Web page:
Keen blows the blast, and eager is the air;
With flakes of feather'd snow the ground is spread;
To step, with mincing pace, to early prayer,
Our clay-cold vestal leaves her downy bed.
And here the reeling sons of riot see,
After a night of senseless revelry.
Poor, trembling, old, her suit the beggar plies;
But frozen chastity the little boon denies.

This withered representative of Miss Bridget Alworthy, with a shivering foot-boy carrying her prayer-book, never fails in her attendance at morning service. She is a symbol of the season.—

——————Chaste as the icicle
That's curdled by the frost from purest snow,
And hangs on Dian's temple

she looks with scowling eye, and all the conscious pride of severe and stubborn virginity, on the poor girls who are suffering the embraces of two drunken beaux that are just staggered out of Tom King's Coffee-house. One of them, from the basket on her arm, I conjecture to be an orange girl: she shows no displeasure at the boisterous salute of her Hibernian lover. That the hero in a laced hat is from the banks of the Shannon, is apparent in his countenance. The female whose face is partly concealed, and whose neck has a more easy turn than we always see in the works of this artist, is not formed of the most inflexible materials.

An old woman, seated upon a basket; the girl, warming her hands by a few withered sticks that are blazing on the ground, and a wretched mendicant,[3] wrapped in a tattered and parti-coloured blanket, entreating charity from the rosy-fingered vestal who is going to church, complete the group. Behind them, at the door of Tom King's Coffee-house, are a party engaged in a fray, likely to create business for both surgeon and magistrate: we discover swords and cudgels in the combatants' hands.

On the opposite side of the print are two little schoolboys. That they have shining morning faces we cannot positively assert, but each has a satchel at his back, and according with the description given by the poet of nature, is

Creeping, like snail, unwillingly to school.

The lantern appended to the woman who has a basket on her head, proves that these dispensers of the riches of Pomona rise before the sun, and do part of their business by an artificial light. Near her, that immediate descendant of Paracelsus, Dr. Rock, is expatiating to an admiring audience, on the never-failing virtues of his wonder-working medicines. One hand holds a bottle of his miraculous panacea, and the other supports a board, on which is the king's arms, to indicate that his practice is sanctioned by royal letters patent. Two porringers and a spoon, placed on the bottom of an inverted basket, intimate that the woman seated near them, is a vender of rice-milk, which was at that time brought into the market every morning.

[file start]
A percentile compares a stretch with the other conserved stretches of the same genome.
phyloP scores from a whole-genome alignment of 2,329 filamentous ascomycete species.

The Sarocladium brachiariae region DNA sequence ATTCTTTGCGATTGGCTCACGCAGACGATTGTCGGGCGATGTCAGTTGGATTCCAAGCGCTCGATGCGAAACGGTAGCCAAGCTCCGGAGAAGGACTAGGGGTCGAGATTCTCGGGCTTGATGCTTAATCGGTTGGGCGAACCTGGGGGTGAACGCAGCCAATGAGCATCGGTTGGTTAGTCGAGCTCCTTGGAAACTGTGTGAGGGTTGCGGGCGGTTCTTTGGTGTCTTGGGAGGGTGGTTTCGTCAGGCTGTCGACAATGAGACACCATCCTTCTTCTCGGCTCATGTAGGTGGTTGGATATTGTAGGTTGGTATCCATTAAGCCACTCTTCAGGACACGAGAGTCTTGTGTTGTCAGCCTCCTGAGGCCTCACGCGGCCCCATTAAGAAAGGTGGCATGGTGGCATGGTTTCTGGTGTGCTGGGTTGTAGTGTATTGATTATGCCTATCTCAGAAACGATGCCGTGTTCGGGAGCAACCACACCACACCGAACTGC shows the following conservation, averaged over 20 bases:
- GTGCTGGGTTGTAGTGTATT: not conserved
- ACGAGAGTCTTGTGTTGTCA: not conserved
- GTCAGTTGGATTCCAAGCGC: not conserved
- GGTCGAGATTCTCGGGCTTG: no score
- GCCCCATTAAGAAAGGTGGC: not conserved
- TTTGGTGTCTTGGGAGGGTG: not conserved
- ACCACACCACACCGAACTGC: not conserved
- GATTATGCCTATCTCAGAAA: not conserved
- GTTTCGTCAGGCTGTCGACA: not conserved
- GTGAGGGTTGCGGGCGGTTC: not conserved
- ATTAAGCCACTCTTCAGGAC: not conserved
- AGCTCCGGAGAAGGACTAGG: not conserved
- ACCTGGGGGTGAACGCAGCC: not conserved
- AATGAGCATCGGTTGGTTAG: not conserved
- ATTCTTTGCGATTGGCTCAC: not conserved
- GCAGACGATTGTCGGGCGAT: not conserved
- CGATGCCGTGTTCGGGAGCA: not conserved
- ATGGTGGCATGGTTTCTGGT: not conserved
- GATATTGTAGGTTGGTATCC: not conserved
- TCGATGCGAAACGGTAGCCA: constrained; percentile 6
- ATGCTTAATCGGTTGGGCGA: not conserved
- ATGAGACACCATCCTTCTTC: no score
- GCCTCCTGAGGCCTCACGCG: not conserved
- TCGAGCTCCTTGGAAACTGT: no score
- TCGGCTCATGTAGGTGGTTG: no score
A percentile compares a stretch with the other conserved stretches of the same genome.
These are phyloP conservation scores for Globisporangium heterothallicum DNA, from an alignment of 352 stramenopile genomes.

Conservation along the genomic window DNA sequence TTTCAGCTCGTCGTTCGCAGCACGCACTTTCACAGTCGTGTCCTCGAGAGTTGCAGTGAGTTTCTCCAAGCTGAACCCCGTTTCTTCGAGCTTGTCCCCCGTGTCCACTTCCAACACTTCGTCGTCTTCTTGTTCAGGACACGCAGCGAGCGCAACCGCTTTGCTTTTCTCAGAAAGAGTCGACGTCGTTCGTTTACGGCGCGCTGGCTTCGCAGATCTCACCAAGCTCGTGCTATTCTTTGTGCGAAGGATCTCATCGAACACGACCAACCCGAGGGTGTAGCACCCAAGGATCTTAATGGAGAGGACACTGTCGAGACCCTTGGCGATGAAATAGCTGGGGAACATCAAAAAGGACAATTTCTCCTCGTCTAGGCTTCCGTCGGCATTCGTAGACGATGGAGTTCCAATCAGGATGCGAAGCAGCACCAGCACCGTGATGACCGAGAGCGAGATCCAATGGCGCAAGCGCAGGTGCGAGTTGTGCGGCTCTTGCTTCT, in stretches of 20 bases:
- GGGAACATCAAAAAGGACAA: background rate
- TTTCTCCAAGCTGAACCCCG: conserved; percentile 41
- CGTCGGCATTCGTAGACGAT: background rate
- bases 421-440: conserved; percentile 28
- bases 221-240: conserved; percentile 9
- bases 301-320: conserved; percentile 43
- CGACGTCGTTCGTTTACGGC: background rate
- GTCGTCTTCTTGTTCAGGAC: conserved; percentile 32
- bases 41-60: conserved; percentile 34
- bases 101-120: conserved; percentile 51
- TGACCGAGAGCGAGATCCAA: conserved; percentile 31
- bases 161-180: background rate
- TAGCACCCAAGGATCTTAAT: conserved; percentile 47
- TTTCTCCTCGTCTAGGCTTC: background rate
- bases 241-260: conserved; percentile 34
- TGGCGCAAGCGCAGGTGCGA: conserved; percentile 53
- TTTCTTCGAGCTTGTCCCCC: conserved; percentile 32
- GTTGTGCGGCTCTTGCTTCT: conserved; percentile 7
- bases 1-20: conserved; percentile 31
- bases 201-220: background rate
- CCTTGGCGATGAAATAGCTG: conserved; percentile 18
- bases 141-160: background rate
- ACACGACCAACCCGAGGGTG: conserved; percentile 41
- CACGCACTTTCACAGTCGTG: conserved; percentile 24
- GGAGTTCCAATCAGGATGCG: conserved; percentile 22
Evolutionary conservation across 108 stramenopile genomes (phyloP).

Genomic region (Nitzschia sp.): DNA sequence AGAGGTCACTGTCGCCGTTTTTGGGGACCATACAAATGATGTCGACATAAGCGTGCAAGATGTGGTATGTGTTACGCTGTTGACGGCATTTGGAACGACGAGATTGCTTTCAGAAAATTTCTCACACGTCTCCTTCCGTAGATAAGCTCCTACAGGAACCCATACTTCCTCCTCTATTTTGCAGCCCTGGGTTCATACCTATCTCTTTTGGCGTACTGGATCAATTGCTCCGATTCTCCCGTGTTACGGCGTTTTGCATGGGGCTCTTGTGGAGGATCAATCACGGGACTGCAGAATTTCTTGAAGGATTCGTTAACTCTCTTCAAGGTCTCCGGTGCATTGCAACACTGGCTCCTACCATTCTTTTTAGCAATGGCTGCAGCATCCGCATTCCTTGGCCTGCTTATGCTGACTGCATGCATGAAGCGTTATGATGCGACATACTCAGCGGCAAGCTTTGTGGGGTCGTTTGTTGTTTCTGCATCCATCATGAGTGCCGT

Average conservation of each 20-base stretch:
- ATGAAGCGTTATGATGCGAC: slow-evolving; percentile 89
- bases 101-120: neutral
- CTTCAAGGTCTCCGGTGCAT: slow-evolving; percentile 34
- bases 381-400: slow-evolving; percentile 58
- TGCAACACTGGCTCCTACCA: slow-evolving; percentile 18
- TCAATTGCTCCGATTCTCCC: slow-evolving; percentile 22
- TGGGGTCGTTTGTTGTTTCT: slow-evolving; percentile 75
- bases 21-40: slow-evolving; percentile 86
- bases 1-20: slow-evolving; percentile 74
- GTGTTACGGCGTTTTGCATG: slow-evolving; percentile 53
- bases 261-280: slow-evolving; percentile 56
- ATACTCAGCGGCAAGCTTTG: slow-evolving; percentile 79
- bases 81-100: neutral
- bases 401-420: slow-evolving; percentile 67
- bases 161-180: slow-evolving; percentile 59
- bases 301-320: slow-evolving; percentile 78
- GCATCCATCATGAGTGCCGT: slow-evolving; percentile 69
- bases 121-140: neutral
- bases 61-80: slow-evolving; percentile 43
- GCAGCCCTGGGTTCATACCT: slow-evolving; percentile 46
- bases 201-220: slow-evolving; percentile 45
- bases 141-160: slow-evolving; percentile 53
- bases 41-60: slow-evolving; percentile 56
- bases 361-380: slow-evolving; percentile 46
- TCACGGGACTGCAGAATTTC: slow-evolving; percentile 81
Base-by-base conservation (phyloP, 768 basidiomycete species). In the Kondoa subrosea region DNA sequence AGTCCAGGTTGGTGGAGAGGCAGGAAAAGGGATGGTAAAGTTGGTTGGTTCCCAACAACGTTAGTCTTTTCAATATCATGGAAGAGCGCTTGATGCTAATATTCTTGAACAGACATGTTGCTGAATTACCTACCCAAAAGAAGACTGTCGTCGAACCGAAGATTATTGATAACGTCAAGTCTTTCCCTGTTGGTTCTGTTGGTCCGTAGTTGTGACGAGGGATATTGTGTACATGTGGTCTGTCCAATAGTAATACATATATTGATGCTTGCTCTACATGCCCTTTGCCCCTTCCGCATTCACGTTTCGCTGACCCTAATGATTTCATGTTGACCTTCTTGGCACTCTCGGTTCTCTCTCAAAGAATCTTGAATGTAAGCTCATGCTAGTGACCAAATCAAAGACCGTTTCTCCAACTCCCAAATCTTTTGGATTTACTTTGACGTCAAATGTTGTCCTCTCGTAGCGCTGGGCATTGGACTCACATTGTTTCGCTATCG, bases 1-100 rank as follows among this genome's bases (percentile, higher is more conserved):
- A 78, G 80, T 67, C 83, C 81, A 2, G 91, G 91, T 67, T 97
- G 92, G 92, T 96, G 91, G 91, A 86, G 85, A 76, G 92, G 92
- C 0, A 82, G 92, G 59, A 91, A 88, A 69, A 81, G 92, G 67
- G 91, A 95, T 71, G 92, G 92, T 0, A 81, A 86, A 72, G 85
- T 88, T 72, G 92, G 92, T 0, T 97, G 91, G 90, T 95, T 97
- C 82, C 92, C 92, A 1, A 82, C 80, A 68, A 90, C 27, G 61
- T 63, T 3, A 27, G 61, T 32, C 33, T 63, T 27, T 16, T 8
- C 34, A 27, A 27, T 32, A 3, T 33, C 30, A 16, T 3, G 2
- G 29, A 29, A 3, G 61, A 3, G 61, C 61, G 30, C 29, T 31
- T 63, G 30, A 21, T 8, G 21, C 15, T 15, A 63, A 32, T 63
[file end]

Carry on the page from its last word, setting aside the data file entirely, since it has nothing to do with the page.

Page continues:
A fatigued porter leans on a rail; and a blind beggar is going towards the church: but whether he will become one of the congregation, or take his stand at the door, in the hope that religion may have warmed the hearts of its votaries to "Pity the sorrows of a poor blind man," is uncertain.

Snow on the ground, and icicles hanging from the penthouse, exhibit a very chilling prospect; but, to dissipate the cold, there is happily a shop where spirituous liquors are sold pro bono publico, at a very little distance. A large pewter measure is placed upon a post before the door, and three of a smaller size hang over the window of the house.

The character of the principal figure is admirably delineated. She is marked with that prim and awkward formality which generally accompanies her order, and is an exact type of a hard winter; for every part of her dress, except the flying lappets and apron, ruffled by the wind, is as rigidly precise as if it were frozen. It has been said that this incomparable figure was designed as the representative of either a particular friend, or a relation. Individual satire may be very gratifying to the public, but is frequently fatal to the satirist. Churchill, by the lines,

————————Fam'd Vine-street,
Where Heaven, the kindest wish of man to grant,
Gave me an old house, and an older aunt,

lost a considerable legacy; and it is related that Hogarth, by the introduction of this withered votary of Diana into this print, induced her to alter a will which had been made considerably in his favour: she was at first well enough satisfied with her resemblance, but some designing people taught her to be angry.

Extreme cold is very well expressed in the slip-shod footboy, and the girl who is warming her hands. The group of which she is a part, is well formed, but not sufficiently balanced on the opposite side.

The church dial, a few minutes before seven; marks of little shoes and pattens in the snow, and various productions of the season in the market, are an additional proof of that minute accuracy with which this artist inspected and represented objects, which painters in general have neglected.

Govent Garden is the scene, but in the print every building is reversed. This was a common error with Hogarth; not from his being ignorant of the use of the mirror, but from his considering it as a matter of little consequence.